• 2 teaspoons garlic powder
  • 2 teaspoons onion powder
  • 2 teaspoons celery seeds
  • 1 teaspoon cayenne pepper (1/2 teaspoon if you don't want it too spicy)
  1. Combine all ingredients in a mixing bowl
  2. Mix with your hands, working to break up any lumps
  3. Store in an airtight container away from heat or light
Basic Barbecue Sauce
  • 2 cups ketchup
  • 1/4 cup cider vinegar
  • 1/4 cup Worcestershire sauce
  • 1/4 cup firmly packed brown sugar
  • 2 tablespoons molasses
  • 2 tablespoons prepared mustard
  • 1 tablespoon hot sauce
  • 1 tablespoon Basic Barbecue Rub
  • 2 teaspoons liquid smoke
  • 1/2 teaspoon black pepper
  1. Combine all ingredients in a small saucepan
  2. Bring slowly to a boil over medium heat
  3. Reduce heat to medium-low and simmer for 10 to 15 minutes, until sauce is slightly thickened
  4. Transfer to a clean glass jar and store in the refrigerator where it will keep for a few months

Monday, May 19, 2008

Chicken Enchiladas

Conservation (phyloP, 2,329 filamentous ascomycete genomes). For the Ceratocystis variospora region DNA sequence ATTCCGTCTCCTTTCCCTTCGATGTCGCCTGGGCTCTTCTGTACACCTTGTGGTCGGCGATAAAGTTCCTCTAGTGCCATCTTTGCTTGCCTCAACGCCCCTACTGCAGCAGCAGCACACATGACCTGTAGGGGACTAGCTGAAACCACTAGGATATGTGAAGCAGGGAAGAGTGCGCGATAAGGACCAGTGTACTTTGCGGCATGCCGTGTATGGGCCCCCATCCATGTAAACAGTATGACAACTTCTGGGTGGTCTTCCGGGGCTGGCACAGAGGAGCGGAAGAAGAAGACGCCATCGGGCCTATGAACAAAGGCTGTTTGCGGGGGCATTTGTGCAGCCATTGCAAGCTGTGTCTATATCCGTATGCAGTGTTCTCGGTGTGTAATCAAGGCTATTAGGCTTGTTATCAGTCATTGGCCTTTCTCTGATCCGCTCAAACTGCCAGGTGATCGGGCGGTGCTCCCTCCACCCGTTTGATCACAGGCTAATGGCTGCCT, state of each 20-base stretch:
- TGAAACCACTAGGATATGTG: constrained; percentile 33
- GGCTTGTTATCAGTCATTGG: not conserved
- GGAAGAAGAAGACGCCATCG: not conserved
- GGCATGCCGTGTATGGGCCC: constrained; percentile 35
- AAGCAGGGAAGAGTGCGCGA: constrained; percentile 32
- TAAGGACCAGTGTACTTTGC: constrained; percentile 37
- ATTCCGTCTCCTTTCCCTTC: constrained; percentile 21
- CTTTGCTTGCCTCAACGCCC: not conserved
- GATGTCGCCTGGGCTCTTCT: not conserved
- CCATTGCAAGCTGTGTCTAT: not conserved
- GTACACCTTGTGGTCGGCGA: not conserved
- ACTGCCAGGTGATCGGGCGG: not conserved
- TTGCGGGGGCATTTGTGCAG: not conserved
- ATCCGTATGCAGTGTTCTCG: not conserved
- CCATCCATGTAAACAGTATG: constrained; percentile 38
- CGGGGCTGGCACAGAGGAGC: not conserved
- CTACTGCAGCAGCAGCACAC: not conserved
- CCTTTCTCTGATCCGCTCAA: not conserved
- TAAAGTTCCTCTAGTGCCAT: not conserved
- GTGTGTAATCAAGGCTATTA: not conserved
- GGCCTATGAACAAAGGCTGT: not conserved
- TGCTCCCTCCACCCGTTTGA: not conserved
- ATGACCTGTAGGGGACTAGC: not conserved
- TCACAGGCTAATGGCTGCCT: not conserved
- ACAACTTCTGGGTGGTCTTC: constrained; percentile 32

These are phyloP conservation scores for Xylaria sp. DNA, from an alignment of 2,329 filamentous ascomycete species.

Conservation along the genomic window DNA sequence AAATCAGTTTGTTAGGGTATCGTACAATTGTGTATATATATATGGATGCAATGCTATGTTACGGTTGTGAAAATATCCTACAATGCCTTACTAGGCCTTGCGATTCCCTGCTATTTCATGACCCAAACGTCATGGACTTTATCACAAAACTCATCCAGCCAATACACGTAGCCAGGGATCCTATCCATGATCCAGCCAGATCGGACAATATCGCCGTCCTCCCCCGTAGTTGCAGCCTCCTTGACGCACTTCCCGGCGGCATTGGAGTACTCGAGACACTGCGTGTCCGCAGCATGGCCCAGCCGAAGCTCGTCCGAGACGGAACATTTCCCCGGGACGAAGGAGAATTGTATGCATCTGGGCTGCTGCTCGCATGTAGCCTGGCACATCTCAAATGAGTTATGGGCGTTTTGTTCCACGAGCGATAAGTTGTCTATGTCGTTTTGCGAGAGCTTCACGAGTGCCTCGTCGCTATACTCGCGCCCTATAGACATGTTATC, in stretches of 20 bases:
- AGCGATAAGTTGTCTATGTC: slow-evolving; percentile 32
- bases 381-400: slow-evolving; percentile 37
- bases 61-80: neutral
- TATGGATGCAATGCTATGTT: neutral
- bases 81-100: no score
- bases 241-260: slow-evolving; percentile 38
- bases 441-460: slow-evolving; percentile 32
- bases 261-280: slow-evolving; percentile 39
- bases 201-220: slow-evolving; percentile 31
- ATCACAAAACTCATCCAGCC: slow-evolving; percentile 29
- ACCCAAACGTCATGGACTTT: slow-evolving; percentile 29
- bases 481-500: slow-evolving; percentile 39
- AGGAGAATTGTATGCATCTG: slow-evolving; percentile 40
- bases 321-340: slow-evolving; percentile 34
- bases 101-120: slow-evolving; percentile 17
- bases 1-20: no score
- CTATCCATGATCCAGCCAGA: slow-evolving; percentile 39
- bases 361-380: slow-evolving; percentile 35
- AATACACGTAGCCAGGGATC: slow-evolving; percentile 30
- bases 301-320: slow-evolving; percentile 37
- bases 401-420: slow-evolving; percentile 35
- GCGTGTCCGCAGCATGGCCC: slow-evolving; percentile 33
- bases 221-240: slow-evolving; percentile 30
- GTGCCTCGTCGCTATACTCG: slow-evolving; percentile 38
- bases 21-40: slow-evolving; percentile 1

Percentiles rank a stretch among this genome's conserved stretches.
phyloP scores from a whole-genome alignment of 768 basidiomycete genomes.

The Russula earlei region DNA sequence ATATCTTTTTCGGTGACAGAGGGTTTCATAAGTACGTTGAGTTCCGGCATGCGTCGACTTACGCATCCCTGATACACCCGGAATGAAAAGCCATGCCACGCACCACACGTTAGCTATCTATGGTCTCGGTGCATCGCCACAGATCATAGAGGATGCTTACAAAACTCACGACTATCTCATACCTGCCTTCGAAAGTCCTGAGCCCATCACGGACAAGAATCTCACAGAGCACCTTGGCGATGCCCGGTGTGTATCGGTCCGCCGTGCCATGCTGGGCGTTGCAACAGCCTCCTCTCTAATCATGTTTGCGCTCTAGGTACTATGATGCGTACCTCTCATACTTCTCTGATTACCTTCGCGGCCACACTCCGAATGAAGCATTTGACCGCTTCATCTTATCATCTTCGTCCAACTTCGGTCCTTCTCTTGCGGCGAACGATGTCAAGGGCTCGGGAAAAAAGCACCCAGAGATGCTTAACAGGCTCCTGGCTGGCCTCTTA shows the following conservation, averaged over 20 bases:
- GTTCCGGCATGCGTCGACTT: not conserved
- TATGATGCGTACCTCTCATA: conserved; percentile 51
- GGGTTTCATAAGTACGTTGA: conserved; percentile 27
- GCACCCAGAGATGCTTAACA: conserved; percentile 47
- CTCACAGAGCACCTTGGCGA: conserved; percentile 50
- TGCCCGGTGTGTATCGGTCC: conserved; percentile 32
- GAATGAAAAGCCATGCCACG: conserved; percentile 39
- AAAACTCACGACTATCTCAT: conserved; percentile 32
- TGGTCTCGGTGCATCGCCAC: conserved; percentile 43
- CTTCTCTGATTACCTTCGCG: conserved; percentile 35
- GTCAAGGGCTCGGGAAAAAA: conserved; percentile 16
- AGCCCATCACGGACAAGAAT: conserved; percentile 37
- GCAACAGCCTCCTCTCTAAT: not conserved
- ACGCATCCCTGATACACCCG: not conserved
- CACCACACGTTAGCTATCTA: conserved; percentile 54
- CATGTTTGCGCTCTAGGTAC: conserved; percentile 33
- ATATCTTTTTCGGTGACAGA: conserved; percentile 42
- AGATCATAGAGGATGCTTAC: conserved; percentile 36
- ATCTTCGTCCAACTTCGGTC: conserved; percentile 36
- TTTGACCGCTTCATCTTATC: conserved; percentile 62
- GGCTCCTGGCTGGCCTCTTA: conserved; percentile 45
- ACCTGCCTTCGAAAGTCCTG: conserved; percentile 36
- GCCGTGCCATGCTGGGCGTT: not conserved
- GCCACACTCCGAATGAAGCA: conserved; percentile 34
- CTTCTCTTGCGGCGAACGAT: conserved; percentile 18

A few weeks ago my friends Jeff and Becc had a dinner party, which is what my friends and I have instead of plain old parties now that we're all grown up and married and such. The theme was Southwest, Tex-Mex style food, with all it entails. I'm no expert on this particular cuisine, and my restaurant experience in the area is sorely lacking, so I can't speak as to the authenticity of the meal (What is authenticity anyway?), but I can say that everything I ate that night was delicious. There was guacamole, tortilla chips, salsa, cornbread, and two kinds of enchiladas, all homemade (except for the tortilla chips I think), even a chocolate cake with chili pepper for dessert. We made margaritas, drank wine, played Trivial Pursuit (The 16th amendment to the US Constitution gives the Congress the power to "lay and collect taxes on incomes"), and had an all around good time.